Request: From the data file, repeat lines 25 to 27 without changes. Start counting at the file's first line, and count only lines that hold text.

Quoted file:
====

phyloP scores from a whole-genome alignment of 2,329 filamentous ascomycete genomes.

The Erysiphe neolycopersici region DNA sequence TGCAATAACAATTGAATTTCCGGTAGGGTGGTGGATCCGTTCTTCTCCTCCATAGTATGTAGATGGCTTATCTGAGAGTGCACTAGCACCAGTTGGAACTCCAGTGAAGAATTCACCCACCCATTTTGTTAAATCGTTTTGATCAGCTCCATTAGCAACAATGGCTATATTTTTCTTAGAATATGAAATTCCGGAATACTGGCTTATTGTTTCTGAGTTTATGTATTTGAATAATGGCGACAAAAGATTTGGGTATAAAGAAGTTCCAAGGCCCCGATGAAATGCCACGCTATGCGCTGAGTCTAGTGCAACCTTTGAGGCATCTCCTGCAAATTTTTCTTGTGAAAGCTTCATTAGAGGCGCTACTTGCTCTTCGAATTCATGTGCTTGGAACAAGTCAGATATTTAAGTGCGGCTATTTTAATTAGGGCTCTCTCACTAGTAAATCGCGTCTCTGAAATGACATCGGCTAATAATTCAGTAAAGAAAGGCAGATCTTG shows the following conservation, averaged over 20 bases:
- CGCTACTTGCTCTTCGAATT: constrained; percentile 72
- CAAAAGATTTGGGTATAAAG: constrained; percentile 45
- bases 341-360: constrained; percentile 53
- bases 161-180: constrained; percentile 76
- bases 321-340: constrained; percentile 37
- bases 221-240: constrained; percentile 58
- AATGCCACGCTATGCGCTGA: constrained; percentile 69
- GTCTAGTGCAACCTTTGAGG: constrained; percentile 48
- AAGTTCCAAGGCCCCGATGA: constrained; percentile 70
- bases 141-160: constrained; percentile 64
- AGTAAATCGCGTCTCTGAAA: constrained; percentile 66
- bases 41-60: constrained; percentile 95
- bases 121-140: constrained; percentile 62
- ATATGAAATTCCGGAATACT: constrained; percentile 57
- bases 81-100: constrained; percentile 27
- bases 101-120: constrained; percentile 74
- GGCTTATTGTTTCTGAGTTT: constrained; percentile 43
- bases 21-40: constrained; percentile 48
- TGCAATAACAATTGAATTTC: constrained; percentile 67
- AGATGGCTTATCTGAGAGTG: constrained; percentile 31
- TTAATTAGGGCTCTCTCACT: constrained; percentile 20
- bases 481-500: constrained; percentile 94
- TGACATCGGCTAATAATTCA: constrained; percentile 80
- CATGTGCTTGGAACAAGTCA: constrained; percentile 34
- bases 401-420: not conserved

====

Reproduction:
- TGACATCGGCTAATAATTCA: constrained; percentile 80
- CATGTGCTTGGAACAAGTCA: constrained; percentile 34
- bases 401-420: not conserved